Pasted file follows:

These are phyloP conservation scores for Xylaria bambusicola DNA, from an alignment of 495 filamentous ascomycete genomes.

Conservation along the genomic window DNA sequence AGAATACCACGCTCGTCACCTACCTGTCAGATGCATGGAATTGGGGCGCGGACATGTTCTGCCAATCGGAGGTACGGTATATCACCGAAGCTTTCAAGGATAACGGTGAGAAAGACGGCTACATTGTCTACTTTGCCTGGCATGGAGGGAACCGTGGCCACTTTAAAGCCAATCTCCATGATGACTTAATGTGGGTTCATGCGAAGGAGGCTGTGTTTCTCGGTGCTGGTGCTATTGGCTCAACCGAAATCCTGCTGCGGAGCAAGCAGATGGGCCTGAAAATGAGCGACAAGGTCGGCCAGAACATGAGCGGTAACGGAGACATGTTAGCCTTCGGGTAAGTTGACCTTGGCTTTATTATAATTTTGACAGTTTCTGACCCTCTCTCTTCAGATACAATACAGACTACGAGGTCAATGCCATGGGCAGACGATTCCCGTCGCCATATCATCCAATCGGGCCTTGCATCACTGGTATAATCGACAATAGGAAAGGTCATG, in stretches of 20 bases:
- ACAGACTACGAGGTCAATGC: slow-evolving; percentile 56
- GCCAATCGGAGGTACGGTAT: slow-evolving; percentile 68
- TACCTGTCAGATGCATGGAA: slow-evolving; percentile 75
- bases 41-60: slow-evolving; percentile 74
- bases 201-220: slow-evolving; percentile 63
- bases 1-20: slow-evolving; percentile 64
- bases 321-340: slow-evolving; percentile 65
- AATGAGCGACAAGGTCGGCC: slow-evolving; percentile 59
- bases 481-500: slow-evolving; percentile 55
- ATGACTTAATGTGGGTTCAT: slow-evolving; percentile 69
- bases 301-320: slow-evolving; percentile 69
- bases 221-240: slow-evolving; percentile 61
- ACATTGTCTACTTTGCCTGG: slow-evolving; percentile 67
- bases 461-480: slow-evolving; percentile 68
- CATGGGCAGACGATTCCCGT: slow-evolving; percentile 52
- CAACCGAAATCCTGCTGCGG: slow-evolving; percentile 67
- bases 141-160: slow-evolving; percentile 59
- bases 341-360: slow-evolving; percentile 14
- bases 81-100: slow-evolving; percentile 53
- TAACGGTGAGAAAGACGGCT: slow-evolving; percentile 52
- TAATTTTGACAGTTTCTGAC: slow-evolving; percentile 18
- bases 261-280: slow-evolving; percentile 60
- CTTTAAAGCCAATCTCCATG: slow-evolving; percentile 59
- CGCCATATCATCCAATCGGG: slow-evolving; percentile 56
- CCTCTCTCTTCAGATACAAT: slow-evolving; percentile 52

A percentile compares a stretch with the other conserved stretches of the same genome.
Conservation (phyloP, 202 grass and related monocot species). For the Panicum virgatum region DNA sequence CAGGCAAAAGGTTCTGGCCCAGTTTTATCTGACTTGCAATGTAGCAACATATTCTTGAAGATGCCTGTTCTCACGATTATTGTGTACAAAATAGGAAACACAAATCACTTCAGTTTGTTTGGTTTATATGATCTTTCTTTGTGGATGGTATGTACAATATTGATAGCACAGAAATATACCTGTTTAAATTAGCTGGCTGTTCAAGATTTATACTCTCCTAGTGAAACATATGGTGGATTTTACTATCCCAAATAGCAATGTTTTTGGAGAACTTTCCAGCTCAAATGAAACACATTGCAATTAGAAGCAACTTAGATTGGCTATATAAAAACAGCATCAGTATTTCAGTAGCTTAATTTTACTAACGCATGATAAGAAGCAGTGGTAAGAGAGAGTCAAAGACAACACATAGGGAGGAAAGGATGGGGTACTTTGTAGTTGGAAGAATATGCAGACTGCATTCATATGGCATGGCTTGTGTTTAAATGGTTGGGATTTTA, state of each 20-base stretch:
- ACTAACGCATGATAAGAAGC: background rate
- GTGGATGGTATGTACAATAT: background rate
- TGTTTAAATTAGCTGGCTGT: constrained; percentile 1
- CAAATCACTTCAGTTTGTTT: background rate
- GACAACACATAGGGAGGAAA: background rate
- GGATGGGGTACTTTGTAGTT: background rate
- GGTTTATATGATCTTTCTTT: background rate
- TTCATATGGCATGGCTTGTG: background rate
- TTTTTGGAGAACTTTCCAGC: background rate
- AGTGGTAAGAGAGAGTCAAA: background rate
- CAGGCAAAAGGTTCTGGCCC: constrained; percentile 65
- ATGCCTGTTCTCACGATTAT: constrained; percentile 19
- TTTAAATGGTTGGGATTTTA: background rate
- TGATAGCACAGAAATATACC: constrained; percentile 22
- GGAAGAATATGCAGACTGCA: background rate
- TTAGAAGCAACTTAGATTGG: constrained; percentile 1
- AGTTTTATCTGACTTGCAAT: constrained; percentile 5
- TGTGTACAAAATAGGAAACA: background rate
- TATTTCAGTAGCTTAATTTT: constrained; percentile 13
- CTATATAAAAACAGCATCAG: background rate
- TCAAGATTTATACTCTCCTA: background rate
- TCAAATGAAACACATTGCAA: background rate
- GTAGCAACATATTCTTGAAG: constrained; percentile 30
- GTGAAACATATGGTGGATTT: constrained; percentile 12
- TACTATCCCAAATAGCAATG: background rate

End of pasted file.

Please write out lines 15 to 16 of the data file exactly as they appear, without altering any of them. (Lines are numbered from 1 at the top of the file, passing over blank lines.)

- ACATTGTCTACTTTGCCTGG: slow-evolving; percentile 67
- bases 461-480: slow-evolving; percentile 68